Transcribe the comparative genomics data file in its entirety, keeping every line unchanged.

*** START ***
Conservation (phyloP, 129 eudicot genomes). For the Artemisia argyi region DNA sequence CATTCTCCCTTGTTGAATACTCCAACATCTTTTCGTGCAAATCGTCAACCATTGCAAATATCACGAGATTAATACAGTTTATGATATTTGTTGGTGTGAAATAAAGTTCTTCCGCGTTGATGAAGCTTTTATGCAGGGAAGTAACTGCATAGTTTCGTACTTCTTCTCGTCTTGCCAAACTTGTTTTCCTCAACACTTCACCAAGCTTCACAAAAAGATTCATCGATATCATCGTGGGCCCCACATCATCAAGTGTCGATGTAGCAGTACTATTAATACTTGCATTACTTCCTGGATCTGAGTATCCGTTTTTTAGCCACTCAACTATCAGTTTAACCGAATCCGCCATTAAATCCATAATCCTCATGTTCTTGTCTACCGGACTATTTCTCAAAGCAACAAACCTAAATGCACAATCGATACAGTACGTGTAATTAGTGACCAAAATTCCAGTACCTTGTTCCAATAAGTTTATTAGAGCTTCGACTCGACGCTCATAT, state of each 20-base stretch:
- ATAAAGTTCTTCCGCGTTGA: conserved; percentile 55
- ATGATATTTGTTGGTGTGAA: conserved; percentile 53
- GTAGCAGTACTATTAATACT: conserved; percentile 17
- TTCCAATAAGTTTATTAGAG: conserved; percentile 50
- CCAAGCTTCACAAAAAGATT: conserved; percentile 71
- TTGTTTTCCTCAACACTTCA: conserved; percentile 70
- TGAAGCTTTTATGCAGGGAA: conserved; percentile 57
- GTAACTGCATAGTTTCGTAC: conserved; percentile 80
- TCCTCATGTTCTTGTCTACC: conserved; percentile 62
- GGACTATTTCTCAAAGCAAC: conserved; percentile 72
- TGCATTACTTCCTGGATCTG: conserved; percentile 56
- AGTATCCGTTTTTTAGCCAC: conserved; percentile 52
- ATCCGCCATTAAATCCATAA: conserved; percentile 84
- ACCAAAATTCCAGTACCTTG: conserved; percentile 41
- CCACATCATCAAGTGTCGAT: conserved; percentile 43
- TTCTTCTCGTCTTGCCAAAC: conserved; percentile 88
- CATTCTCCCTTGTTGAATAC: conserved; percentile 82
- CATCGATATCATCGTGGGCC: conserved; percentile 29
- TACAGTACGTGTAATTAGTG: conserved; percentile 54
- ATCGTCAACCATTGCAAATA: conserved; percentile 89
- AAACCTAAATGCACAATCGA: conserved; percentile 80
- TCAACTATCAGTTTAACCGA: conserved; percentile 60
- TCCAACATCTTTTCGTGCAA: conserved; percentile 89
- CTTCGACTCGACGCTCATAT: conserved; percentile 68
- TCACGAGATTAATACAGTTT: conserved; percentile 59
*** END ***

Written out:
Conservation (phyloP, 129 eudicot genomes). For the Artemisia argyi region DNA sequence CATTCTCCCTTGTTGAATACTCCAACATCTTTTCGTGCAAATCGTCAACCATTGCAAATATCACGAGATTAATACAGTTTATGATATTTGTTGGTGTGAAATAAAGTTCTTCCGCGTTGATGAAGCTTTTATGCAGGGAAGTAACTGCATAGTTTCGTACTTCTTCTCGTCTTGCCAAACTTGTTTTCCTCAACACTTCACCAAGCTTCACAAAAAGATTCATCGATATCATCGTGGGCCCCACATCATCAAGTGTCGATGTAGCAGTACTATTAATACTTGCATTACTTCCTGGATCTGAGTATCCGTTTTTTAGCCACTCAACTATCAGTTTAACCGAATCCGCCATTAAATCCATAATCCTCATGTTCTTGTCTACCGGACTATTTCTCAAAGCAACAAACCTAAATGCACAATCGATACAGTACGTGTAATTAGTGACCAAAATTCCAGTACCTTGTTCCAATAAGTTTATTAGAGCTTCGACTCGACGCTCATAT, state of each 20-base stretch:
- ATAAAGTTCTTCCGCGTTGA: conserved; percentile 55
- ATGATATTTGTTGGTGTGAA: conserved; percentile 53
- GTAGCAGTACTATTAATACT: conserved; percentile 17
- TTCCAATAAGTTTATTAGAG: conserved; percentile 50
- CCAAGCTTCACAAAAAGATT: conserved; percentile 71
- TTGTTTTCCTCAACACTTCA: conserved; percentile 70
- TGAAGCTTTTATGCAGGGAA: conserved; percentile 57
- GTAACTGCATAGTTTCGTAC: conserved; percentile 80
- TCCTCATGTTCTTGTCTACC: conserved; percentile 62
- GGACTATTTCTCAAAGCAAC: conserved; percentile 72
- TGCATTACTTCCTGGATCTG: conserved; percentile 56
- AGTATCCGTTTTTTAGCCAC: conserved; percentile 52
- ATCCGCCATTAAATCCATAA: conserved; percentile 84
- ACCAAAATTCCAGTACCTTG: conserved; percentile 41
- CCACATCATCAAGTGTCGAT: conserved; percentile 43
- TTCTTCTCGTCTTGCCAAAC: conserved; percentile 88
- CATTCTCCCTTGTTGAATAC: conserved; percentile 82
- CATCGATATCATCGTGGGCC: conserved; percentile 29
- TACAGTACGTGTAATTAGTG: conserved; percentile 54
- ATCGTCAACCATTGCAAATA: conserved; percentile 89
- AAACCTAAATGCACAATCGA: conserved; percentile 80
- TCAACTATCAGTTTAACCGA: conserved; percentile 60
- TCCAACATCTTTTCGTGCAA: conserved; percentile 89
- CTTCGACTCGACGCTCATAT: conserved; percentile 68
- TCACGAGATTAATACAGTTT: conserved; percentile 59